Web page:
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The University of Southampton

Research project: Nanoadditives for hydrogen technology lubrication Impact of Lubricant Nanoadditives on Hydrogen Tribology

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The use of tungsten disulphide (WS2) nanoparticles in hydrogen applications may help reduce the effects of hydrogen embrittlement into steel

Metal surfaces exposed to hydrogen environments can acts as catalysts to break down the gas molecules into atoms. In this form, hydrogen can penetrate the metal surface and negatively influence its properties. Metal embrittlement has been identified as a major consequence of the hydrogen uptake and it represents an extra challenge for tribological parts which are normally subjected to high stresses.

Previous studies show that the amount of hydrogen that diffuses into the material is directly related to the reduction in service life. However, lubricants can be designed to prevent the permeation of hydrogen and extend the service life of materials. Published research has shown that lubricants (oils and greases) can reduce metal permeation and uptake of hydrogen, and thus protect the tribological parts.

WS2 Nanoadditives

Recently, particular interest has been directed to nanoadditives, because their nano-size facilitates penetration of tribological contacts of the most intricate contact geometries. Nanoparticles fill out the contact asperities, therefore reducing surface roughness, and ultimately form a protective boundary film that is persistent under pressure. The composition of this film is presented in Figure 1.

Amongst lubricant nanoadditives, WS2 nanoparticles have shown the potential to reduce wear and friction significantly better than conventional lubricants. These have weak inter-layer bonds that allow them to slide easily, with very little friction coefficients. WS2 nanoadditives can positively interact with the wear track and reduce hydrogen environment by:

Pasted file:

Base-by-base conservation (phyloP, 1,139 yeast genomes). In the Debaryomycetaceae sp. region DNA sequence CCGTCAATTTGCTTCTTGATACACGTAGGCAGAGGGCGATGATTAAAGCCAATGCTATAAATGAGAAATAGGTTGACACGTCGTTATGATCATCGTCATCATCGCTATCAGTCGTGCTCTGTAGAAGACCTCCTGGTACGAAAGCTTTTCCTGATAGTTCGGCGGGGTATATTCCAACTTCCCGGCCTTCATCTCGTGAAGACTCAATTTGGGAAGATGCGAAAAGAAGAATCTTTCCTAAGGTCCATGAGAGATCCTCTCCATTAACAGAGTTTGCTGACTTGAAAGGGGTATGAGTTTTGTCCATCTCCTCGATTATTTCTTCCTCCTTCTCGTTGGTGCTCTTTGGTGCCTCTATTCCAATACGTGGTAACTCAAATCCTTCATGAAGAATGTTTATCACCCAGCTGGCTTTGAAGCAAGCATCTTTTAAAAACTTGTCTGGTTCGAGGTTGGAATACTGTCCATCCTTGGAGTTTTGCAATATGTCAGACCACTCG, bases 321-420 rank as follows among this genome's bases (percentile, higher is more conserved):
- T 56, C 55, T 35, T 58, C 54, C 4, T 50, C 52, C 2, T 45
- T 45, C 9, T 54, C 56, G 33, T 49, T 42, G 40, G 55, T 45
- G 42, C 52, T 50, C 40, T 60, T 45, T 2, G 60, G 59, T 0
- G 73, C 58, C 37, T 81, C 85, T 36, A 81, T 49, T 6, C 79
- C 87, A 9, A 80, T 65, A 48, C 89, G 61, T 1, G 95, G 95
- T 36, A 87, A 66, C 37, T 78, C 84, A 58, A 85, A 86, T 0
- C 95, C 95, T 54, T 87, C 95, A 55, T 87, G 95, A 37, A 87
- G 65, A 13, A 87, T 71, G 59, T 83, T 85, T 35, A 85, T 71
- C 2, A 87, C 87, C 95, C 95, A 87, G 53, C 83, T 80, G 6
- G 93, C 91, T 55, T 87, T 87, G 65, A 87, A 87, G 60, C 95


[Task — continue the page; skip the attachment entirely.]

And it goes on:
1. the continuous generation of film through the reaction of the 2H-WS2 NPs with the wear track, which impedes the formation of fresh, catalytic surfaces during rubbing and thus prevents the decomposition of oil/water molecules and generation of atomic hydrogen;
  2. the tribofilm acting as a physical barrier for hydrogen permeation through the wear track;
  3. the lower coefficients of hydrogen diffusion in tungsten compounds, which impede hydrogen permeation;
  4. the contribution of hydrogen to the generation of the tribofilm by redox reactions (i.e. reducing the chemical state of tungsten and iron).Current research conducted at the University of Southampton has shown that in high-pressure, high-temperature steel contacts, WS2 nanoparticles form thick solid tribofilms composed of iron and tungsten sulphides and oxides. This is a result of the reaction between the nanoparticles and the substrate.

These effects are summarized in Figure 2.

Using thermal desorption spectroscopy, it can be observed that some additives can reduce the amount of hydrogen which permeates into the bearing steel. WS2 and TOP (trioctylphosphate) show this type of behaviour, acting as antiwear agents at the same time.

Lubricant nanoadditives have the potential to create a barrier against the permeation of hydrogen into steel. Their excellent tribological properties, combined with a direct solution to hydrogen permeation and metal embrittlement, could facilitate the efficient use of hydrogen in fuel cells and lead to a smooth transition towards hydrogen as the main energy carrier of the future.

Elemental distribution inside the wear track revealed by Auger elemental mapping
Figure 1
Lubrication with PAO base oil and WS2 NP additized oil
Figure 2
International Tribology Symposium, Fukuoka, Japan

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